Signs, Symptoms & Treatments of Soft Tissue Sarcoma

Soft tissue sarcoma is a rare type of cancer that develops in the body’s soft tissues, such as tendons, muscles, blood vessels, fat, deep skin tissues, and nerves. Though soft tissue sarcomas can develop at any age, adults are most likely to be diagnosed. It is essential to know the symptoms and signs of this disease and take suitable precautions early.

Signs and Symptoms
Soft tissue sarcoma can often be identified by a painless lump or swelling in the affected area. The size of the lump can vary and become more prominent over time. However, not all lumps suggest sarcoma because various harmless diseases might show similar symptoms. Soft tissue sarcoma also has the following signs and symptoms:

Limited mobility: A sarcoma near a joint or muscle may restrict movement and induce stiffness, making daily activities difficult.

Noticeable growth: If you notice a lump rapidly growing or changing in size, it is suggested to seek medical attention immediately for examination.

Pressure symptoms: Soft tissue sarcoma can cause additional symptoms, such as breathing problems if the tumor is near the lungs or difficulty swallowing in the throat, depending on the tumor’s location.

Tenderness or discomfort: Soft tissue sarcoma is usually painless in the early stages, but pain can occur when the tumor grows larger or presses on adjacent nerves.

Tiredness and unexplained weight loss: Soft tissue sarcoma may result in generalized fatigue and unintentional weight loss in its advanced stages.

The diagnosis of soft tissue sarcoma requires a comprehensive approach, including multiple methods. Physicians can use the following techniques:

Physical examination: The lump or affected area is thoroughly examined to determine its size, shape, tenderness, and mobility.

Imaging tests: X-rays, ultrasound, computed tomography (CT), and magnetic resonance imaging (MRI) can generate detailed images to help visualize the tumor and determine its position and size.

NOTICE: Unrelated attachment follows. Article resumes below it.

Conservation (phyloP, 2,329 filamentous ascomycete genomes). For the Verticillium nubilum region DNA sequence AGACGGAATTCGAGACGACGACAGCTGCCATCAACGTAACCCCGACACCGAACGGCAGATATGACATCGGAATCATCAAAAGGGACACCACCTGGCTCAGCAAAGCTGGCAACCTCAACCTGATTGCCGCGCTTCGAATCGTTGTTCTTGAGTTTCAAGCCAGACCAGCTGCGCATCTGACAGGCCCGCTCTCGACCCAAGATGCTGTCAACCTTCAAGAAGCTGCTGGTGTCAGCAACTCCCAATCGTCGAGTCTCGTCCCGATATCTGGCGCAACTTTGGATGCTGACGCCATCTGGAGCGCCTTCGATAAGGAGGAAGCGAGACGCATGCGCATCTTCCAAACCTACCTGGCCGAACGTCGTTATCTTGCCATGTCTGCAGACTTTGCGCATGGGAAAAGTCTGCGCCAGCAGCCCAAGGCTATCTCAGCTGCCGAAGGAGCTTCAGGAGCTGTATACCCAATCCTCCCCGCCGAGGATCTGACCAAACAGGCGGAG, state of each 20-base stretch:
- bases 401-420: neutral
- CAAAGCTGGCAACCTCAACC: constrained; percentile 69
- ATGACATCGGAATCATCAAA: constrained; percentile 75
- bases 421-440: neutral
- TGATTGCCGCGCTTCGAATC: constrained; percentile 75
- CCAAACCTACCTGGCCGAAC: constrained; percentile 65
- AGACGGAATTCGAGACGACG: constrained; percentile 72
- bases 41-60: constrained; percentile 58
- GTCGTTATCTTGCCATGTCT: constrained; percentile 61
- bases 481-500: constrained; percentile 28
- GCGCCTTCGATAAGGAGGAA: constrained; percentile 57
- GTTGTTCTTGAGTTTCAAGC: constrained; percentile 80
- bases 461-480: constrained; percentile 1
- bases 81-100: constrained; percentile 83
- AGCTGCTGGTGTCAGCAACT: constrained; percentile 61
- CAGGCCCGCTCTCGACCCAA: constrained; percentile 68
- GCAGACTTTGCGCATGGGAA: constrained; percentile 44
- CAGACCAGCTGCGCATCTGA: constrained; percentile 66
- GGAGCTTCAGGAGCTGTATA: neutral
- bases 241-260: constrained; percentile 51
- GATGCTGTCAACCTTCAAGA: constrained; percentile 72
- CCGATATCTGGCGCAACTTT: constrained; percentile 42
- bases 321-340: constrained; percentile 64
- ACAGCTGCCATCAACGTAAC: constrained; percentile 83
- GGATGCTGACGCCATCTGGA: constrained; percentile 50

Biopsy: A sample of the suspicious tissue is collected and examined under a microscope to confirm the presence of sarcoma and determine its type.

Treatment Options
Soft tissue sarcoma treatment is determined by several factors, including the tumor’s size, location, stage, and the individual’s overall health. The following are the primary treatments for soft tissue sarcoma:

Surgery: The most common treatment method is surgical removal of the tumor. The goal is to complete the resection while retaining function and appearance. Reconstructive surgery may sometimes be required to restore the damaged area’s form and function.

Radiation therapy: Before surgery, high-energy radiation is aimed at the tumor to destroy cancer cells or shrink the tumor. It can also be used to eliminate any leftover cancer cells following surgery.

Targeted therapy: This is a treatment that uses medications to directly target genetic mutations or specific proteins found in cancer cells, thereby reducing their growth and spread.

Chemotherapy: It uses medications to kill cancer cells throughout the body. Chemotherapy can be given before or after surgery or when surgery is not an option.

Immunotherapy: This therapy boosts the body’s immune system’s ability to combat cancer cells. It can be used in some cases of soft tissue sarcoma, especially if all other alternatives have been explored.

Early identification and timely treatment can significantly improve soft tissue sarcoma survival. It is crucial to consult a medical expert for a more thorough evaluation if an individual notices any unusual lumps or experiences any concerning symptoms. Due to advanced technologies, the treatment and management of this severe disease have significantly improved, giving optimistic hope to the patients and their families in fighting this disease.

Dr. Satish Sharma (Consultant Medical oncology), HCG Cancer Centre, Ranchi

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